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 Post subject: Hospital stay for child
PostPosted: Mon Aug 11, 2008 8:27 am 

Joined: Sun Feb 25, 2007 8:11 pm
Posts: 20
my dd (ana. allergy to peanuts, tree nuts, legumes, paprika, dairy and several medications) needs to have surgery and it is scheduled for next week. As it gets closer I am beginning to panic about how to manage her allergies in the hospital setting. I have spoken to the hospital and they informed me they do not have a nut-free kitchen, and the person I was speaking to joked, "what better place to be if you are going to have an allergic reaction to something!"
I will be taking daughter's food for her (when she is up tp eating) but what if others in her room have food containing her allergens? Should I keep her from the 'playroom'? Has anyone else been in this situation?


 Post subject:
PostPosted: Mon Aug 11, 2008 8:35 am 

Joined: Sat May 20, 2006 1:40 pm
Posts: 149
Location: Toronto area
My son was hospitalized for about a week due to pneumonia two years ago. He is allergic to nuts, peanuts, peaches, dairy and eggs. You cannot rely on the hospital food - they brought him milk and scrambled eggs for breakfast one day.

We managed quite well - either my husband or myself slept over and he was never alone during the day (grandparents, aunts). We brought our own food (breakfast, lunch and dinner) in labelled containers, and placed them in the fridge on his floor. To be double safe with contamination we placed the containers in labelled plastic bags. We warmed up his food in the microwave on paper plates (that we brought from home).

My son did play in the playroom (when he was feeling better) and we just washed his hands quite a bit.

If you could afford to pay the extra $ place your daughter in a private room - it gives you more peace of mind.

boys' mom

 Post subject:
PostPosted: Mon Aug 11, 2008 10:03 pm 
Site Admin

Joined: Tue Mar 22, 2005 11:17 pm
Posts: 6616
Location: Ottawa
I spoke to the a food service staff at CHEO (Childrens' Hospital for Eastern Ontario) some years back and was very impressed by her knowledge of food allergies and cross contamination. She assuredme that the standard technique was to use a utensil once and not double dip. If she were to put some spread on a piece of bread she would use a clean knife, dip it into the jar, spead it on the bread and toss the knife.

When my daughter had a reaction to her lunch and was taken to the hospital I spoke to the nurse on duty. I asked her what could be done as my child had eaten a small breakfast earlier that day and we planned on staying at the hospital until well past suppertime.

She called down to the cafeteria and went off to get the tray. I was at my wits end because I didn't want to leave my 6 year old alone but I hadn't spoken directly to the staff. One of the Child Life Services staff came over and spoke to me about my concerns, very kind and very understanding. He was offering to go and have the cafeteria call me when the nurse came back with a tray.

The tray was disposable pressed cardboard, it contained an apple juice (packaged), some sliced turkey breast, plain steamed rice, plain corn and a small canned fruit cup. it can with disposable cutlery. It wasn't the most interesting meal but by then, interesting was the last thing I wanted.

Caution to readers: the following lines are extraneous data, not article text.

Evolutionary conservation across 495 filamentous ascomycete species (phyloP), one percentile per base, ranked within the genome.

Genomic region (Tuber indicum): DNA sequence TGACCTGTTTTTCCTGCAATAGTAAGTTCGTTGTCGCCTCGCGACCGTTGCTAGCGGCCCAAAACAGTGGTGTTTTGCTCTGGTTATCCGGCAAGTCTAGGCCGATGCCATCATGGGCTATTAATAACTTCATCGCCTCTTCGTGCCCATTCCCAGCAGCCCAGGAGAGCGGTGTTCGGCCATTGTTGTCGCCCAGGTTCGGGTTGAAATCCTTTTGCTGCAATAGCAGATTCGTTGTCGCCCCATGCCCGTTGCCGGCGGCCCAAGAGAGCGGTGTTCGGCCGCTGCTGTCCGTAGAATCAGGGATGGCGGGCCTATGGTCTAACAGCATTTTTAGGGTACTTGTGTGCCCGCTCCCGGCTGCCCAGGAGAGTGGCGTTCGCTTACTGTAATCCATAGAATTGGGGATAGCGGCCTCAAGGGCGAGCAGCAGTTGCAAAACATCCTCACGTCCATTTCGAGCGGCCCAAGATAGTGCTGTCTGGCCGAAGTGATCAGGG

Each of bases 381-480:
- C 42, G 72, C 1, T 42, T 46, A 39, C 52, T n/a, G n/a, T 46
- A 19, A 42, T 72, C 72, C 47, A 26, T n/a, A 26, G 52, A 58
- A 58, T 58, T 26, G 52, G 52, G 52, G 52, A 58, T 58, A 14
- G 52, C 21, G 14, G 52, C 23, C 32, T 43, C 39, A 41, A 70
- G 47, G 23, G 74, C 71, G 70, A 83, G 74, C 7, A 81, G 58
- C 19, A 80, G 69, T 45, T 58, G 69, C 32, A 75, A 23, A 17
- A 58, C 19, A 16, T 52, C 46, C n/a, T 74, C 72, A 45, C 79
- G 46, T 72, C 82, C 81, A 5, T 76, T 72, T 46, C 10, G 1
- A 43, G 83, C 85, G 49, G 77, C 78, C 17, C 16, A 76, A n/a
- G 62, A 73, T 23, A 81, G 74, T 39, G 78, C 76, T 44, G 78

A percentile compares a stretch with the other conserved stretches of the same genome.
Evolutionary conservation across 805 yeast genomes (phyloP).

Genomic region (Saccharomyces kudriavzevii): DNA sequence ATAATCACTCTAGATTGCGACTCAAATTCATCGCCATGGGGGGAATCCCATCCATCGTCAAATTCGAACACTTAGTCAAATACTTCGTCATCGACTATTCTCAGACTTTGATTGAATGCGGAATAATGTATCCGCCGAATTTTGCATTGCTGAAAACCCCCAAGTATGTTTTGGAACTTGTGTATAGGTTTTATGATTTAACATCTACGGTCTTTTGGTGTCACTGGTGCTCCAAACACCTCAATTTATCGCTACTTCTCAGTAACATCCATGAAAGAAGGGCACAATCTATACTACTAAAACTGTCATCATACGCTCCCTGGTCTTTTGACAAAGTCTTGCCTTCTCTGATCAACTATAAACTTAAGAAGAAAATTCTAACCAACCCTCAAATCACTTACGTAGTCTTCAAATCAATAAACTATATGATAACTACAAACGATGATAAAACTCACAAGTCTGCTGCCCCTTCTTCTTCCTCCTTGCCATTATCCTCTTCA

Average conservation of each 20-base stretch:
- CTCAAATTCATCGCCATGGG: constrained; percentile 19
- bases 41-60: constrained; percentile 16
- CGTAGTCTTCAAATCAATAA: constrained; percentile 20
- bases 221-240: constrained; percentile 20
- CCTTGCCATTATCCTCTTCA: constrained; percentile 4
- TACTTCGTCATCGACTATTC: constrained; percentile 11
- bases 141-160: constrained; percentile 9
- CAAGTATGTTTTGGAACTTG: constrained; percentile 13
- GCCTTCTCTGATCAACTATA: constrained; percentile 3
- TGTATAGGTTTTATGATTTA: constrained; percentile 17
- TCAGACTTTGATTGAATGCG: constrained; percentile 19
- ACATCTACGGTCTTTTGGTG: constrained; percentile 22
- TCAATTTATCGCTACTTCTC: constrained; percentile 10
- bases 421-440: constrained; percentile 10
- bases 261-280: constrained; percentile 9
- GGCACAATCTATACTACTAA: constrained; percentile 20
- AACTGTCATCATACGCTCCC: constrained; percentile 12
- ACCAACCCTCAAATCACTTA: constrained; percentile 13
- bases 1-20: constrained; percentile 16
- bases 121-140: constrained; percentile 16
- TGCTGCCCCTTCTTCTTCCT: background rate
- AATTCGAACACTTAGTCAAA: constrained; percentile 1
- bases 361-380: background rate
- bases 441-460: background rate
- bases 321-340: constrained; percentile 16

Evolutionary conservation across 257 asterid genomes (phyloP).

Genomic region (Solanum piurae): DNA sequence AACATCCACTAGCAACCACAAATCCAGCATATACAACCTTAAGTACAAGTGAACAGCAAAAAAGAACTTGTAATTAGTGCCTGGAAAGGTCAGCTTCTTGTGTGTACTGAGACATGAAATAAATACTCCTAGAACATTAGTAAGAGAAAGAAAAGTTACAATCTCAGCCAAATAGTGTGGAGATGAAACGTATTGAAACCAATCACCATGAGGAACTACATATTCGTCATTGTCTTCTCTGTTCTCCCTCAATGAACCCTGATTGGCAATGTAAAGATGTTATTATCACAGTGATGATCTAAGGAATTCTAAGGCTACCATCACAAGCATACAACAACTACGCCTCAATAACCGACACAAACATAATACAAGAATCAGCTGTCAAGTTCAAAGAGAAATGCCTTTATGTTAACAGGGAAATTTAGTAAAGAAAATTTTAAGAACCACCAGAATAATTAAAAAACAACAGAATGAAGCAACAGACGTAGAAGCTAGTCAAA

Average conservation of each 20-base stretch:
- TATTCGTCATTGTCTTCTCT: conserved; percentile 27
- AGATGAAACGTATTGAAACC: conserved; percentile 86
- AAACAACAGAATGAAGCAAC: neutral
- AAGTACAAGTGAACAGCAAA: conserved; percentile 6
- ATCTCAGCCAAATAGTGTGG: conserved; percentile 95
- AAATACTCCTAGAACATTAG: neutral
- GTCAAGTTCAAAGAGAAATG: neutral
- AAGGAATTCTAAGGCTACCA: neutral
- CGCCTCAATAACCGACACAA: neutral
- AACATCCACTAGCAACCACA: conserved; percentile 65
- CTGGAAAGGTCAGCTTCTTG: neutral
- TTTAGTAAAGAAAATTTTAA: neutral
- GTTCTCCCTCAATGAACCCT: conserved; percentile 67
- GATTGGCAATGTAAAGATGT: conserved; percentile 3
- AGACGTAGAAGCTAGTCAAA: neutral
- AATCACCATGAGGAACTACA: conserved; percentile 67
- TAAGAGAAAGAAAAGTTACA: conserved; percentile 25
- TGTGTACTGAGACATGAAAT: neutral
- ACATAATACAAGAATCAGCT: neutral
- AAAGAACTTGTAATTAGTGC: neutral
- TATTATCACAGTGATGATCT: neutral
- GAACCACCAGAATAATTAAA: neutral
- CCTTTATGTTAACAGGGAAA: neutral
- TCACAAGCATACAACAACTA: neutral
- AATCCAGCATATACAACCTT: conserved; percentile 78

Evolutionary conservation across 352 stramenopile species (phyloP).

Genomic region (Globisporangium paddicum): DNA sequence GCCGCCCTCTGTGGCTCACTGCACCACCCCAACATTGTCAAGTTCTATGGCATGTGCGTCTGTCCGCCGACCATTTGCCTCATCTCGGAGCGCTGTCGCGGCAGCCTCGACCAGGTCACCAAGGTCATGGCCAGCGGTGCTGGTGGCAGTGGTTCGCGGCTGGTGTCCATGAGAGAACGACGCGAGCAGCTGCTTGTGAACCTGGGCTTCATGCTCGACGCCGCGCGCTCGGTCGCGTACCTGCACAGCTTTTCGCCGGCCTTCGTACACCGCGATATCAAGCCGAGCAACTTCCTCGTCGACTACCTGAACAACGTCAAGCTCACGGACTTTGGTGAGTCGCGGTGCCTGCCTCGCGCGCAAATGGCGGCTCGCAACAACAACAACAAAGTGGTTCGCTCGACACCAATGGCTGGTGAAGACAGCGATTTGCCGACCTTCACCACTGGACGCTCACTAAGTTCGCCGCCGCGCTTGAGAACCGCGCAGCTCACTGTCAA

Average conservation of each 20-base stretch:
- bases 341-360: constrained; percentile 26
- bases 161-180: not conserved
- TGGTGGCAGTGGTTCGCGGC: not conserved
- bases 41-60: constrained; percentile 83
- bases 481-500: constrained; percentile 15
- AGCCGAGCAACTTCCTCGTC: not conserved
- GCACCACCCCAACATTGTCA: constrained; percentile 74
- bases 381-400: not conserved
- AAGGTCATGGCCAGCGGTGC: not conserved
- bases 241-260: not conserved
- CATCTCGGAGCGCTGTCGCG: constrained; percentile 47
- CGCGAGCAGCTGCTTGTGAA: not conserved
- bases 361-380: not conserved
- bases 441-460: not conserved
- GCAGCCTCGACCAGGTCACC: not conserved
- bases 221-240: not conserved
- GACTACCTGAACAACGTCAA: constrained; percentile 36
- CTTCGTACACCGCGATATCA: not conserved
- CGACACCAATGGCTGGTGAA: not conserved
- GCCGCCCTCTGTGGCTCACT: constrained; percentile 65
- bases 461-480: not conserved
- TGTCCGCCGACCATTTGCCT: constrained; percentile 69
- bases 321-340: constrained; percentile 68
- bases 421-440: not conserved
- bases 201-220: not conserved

On the other hand, we once drove our daughter to the nearest hopsital during a reaction and my husband had to go and get something from the 24 hour grocery store nearby. (Do you know how many can openers we have? One for everytime we get stuck without a meal and have to go buy some canned protein. :roll: )

Food can be brought in and if you feel that you can't trust the food at the hospital, by all means, bring in something safe. But, if your spouse is there and you find yourself wandering down to the cafeteria for a coffee or tea, speak to the staff there. You might find thatthey can accomidate your needs, you might find one or two items that you could purchase in a pinch or you just might be the one to get the ball rolling to bring about change. Speak to the administration and see if they too have a Child Life Services program. If it is a childrens hospital, statistically there is a good chance that they will have to deal with patients with food allergies.

Child life programs at CHEO strive to promote optimum development of children and youth, maintain normal living patterns, and help patients and families adjust to and understand their health care experience. Child life specialists prepare and support children and youth during medical tests and procedures through health care play, teaching and coping skill development.

Daughter: asthma, allergies to egg, milk, peanuts, tree nuts, most legumes (not soy and green beans) & penicillin. Developing hayfever type allergies.
Husband: no allergies
Me: Oral Allergy Syndrome, Allergic to Birch trees

 Post subject:
PostPosted: Wed Aug 13, 2008 11:56 am 

Joined: Mon Apr 09, 2007 3:29 pm
Posts: 192
Location: Ohio
I pack a meal for my self every time I go out near a meal time or have not eaten or i am going to be out for a long time.

I was thinking that I would put a crock pot in my hosp room if i had to be hosp again.

Karen in Ohio mom of 7
Allergic to tons and tons of food as well as perfumes, scented air sprays and cleaners. Hubby to Fish, ds #2 Shellfish, youngest to Eggplant, potato, Caesin, Raw Tomato & spinach.

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